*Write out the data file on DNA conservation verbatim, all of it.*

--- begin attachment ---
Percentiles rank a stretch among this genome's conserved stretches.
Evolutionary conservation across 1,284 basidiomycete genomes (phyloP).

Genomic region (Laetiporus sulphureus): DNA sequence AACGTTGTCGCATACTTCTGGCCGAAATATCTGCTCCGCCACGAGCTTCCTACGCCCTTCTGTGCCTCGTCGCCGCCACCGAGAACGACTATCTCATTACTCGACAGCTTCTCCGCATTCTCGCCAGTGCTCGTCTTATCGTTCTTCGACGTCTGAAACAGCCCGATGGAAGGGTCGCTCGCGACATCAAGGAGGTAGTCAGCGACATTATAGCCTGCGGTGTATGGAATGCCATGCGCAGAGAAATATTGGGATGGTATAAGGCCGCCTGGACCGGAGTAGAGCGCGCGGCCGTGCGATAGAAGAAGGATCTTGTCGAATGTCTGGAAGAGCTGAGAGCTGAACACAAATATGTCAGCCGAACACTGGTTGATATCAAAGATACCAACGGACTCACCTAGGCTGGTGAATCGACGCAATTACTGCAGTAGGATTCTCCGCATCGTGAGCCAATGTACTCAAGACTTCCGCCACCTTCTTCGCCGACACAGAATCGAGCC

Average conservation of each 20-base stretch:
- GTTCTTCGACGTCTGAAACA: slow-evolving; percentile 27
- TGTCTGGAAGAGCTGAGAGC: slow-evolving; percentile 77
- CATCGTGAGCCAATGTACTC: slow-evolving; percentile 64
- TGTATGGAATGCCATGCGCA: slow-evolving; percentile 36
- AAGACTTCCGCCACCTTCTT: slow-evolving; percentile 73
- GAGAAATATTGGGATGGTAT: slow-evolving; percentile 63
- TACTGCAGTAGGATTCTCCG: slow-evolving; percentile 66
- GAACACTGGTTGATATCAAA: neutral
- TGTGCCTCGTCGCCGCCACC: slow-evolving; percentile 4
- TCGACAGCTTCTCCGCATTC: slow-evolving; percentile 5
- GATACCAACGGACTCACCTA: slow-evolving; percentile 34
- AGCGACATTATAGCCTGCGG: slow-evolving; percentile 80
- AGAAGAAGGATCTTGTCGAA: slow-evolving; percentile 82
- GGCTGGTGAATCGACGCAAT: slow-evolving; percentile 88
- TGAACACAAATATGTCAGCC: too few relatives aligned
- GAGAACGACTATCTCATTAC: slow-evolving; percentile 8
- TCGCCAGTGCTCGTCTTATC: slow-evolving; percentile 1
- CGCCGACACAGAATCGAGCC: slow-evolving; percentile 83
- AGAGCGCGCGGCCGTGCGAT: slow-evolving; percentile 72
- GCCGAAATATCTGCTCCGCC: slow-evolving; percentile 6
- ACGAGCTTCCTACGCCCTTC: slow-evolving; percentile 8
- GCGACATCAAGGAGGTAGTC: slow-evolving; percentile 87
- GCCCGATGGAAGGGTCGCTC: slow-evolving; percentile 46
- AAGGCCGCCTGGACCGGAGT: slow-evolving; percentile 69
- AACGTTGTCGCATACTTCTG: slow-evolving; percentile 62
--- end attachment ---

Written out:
Percentiles rank a stretch among this genome's conserved stretches.
Evolutionary conservation across 1,284 basidiomycete genomes (phyloP).

Genomic region (Laetiporus sulphureus): DNA sequence AACGTTGTCGCATACTTCTGGCCGAAATATCTGCTCCGCCACGAGCTTCCTACGCCCTTCTGTGCCTCGTCGCCGCCACCGAGAACGACTATCTCATTACTCGACAGCTTCTCCGCATTCTCGCCAGTGCTCGTCTTATCGTTCTTCGACGTCTGAAACAGCCCGATGGAAGGGTCGCTCGCGACATCAAGGAGGTAGTCAGCGACATTATAGCCTGCGGTGTATGGAATGCCATGCGCAGAGAAATATTGGGATGGTATAAGGCCGCCTGGACCGGAGTAGAGCGCGCGGCCGTGCGATAGAAGAAGGATCTTGTCGAATGTCTGGAAGAGCTGAGAGCTGAACACAAATATGTCAGCCGAACACTGGTTGATATCAAAGATACCAACGGACTCACCTAGGCTGGTGAATCGACGCAATTACTGCAGTAGGATTCTCCGCATCGTGAGCCAATGTACTCAAGACTTCCGCCACCTTCTTCGCCGACACAGAATCGAGCC

Average conservation of each 20-base stretch:
- GTTCTTCGACGTCTGAAACA: slow-evolving; percentile 27
- TGTCTGGAAGAGCTGAGAGC: slow-evolving; percentile 77
- CATCGTGAGCCAATGTACTC: slow-evolving; percentile 64
- TGTATGGAATGCCATGCGCA: slow-evolving; percentile 36
- AAGACTTCCGCCACCTTCTT: slow-evolving; percentile 73
- GAGAAATATTGGGATGGTAT: slow-evolving; percentile 63
- TACTGCAGTAGGATTCTCCG: slow-evolving; percentile 66
- GAACACTGGTTGATATCAAA: neutral
- TGTGCCTCGTCGCCGCCACC: slow-evolving; percentile 4
- TCGACAGCTTCTCCGCATTC: slow-evolving; percentile 5
- GATACCAACGGACTCACCTA: slow-evolving; percentile 34
- AGCGACATTATAGCCTGCGG: slow-evolving; percentile 80
- AGAAGAAGGATCTTGTCGAA: slow-evolving; percentile 82
- GGCTGGTGAATCGACGCAAT: slow-evolving; percentile 88
- TGAACACAAATATGTCAGCC: too few relatives aligned
- GAGAACGACTATCTCATTAC: slow-evolving; percentile 8
- TCGCCAGTGCTCGTCTTATC: slow-evolving; percentile 1
- CGCCGACACAGAATCGAGCC: slow-evolving; percentile 83
- AGAGCGCGCGGCCGTGCGAT: slow-evolving; percentile 72
- GCCGAAATATCTGCTCCGCC: slow-evolving; percentile 6
- ACGAGCTTCCTACGCCCTTC: slow-evolving; percentile 8
- GCGACATCAAGGAGGTAGTC: slow-evolving; percentile 87
- GCCCGATGGAAGGGTCGCTC: slow-evolving; percentile 46
- AAGGCCGCCTGGACCGGAGT: slow-evolving; percentile 69
- AACGTTGTCGCATACTTCTG: slow-evolving; percentile 62